King: Life and Letters of John Locke, pp. 299-300


Judging is a bare action of the understanding, whereby a man, several objects being proposed to him, takes one of them to be best for him.

But this is not Election?

Election, then is, when a man, judging anything to be best for him, ceases to consider, examine, and inquire any further concerning that matter; for, till a man comes to this, he has not chosen, the matter still remains with him under deliberation, and not determined. Here, then, comes in the will, and makes Election voluntary, by stopping in the mind any further inquiry and examination. This Election sometimes proceeds further to

Firm Resolution, which is not barely a stop to further inquiry by Election at that time, but the predetermination, as much as in him lies, of his will not to take the matter into any further deliberation; i. e. not to employ his thoughts any more about the eligibility, i. e. the suitableness, of that which he has chosen to himself as making a part of his happiness. For example, a man who would be married has several wives proposed to him. He considers which would be fittest for him, and judges Mary best; afterwards, upon that continued judgment, hakes choice of her; this choice ends his deliberation; he stops all further consideration whether she be best or no, and resolves to fix here, which is not any more to examine whether she be best or fittest for him of all proposed; and consequently pursues the means of obtaining her, sees, frequents, and falls desperately in love with her, and then we may see Resolution at the highest; which is an act of the will, whereby he not only supersedes all further examination, but will not admit of any information or suggestion, will not hear anything that can be offered against the pursuit of this match.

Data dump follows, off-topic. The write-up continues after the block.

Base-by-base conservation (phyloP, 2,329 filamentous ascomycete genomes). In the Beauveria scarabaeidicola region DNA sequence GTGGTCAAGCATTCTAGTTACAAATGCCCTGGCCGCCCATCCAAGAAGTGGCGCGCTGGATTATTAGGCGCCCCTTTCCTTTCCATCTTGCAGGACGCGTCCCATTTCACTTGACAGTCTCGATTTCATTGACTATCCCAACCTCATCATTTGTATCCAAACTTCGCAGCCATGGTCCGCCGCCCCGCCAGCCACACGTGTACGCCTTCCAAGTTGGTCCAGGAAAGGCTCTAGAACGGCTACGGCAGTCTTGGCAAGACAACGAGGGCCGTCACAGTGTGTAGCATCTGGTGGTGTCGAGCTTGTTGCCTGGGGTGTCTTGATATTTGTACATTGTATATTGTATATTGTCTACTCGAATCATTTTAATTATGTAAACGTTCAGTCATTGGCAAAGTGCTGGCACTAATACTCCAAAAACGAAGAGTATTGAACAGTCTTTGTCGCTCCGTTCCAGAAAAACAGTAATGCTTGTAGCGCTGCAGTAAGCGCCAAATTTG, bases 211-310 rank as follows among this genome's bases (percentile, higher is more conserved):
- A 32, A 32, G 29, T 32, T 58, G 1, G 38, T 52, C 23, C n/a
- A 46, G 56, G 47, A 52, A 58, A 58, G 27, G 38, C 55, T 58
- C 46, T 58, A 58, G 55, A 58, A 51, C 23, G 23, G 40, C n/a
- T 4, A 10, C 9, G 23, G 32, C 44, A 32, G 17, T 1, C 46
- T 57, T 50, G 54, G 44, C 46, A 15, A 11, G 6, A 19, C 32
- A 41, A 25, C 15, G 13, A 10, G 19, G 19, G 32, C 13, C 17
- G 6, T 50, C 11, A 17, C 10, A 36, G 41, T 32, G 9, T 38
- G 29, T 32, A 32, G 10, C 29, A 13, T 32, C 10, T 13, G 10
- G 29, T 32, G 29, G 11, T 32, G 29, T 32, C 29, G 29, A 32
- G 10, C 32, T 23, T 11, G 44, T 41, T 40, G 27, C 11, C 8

Thus we may see how the will mixes itself with these actions, and what share it has in them; viz. that all it does is but exciting or stopping the operative faculties; in all which it is acted on more or less vigorously, as the uneasiness that presses is greater or less. At first, let us suppose his thoughts of marriage in general to be excited only by some consideration of some moderate convenience offered to his mind; this moves but moderate desires, and thence moderate uneasiness leaves his will almost indifferent; he is slow in his choice amongst the matches offered, pursues coolly till desire grows upon him, and with it uneasiness propotionably, and that quickens his will; he approaches nearer, he is in love—is set on fire—the flame scorches—this makes him uneasy with a witness; then his will, acted by that pressing uneasiness, vigorously and steadily employs all the operative faculties of body and mind for the attainment of the beloved object, without which he cannot be happy.

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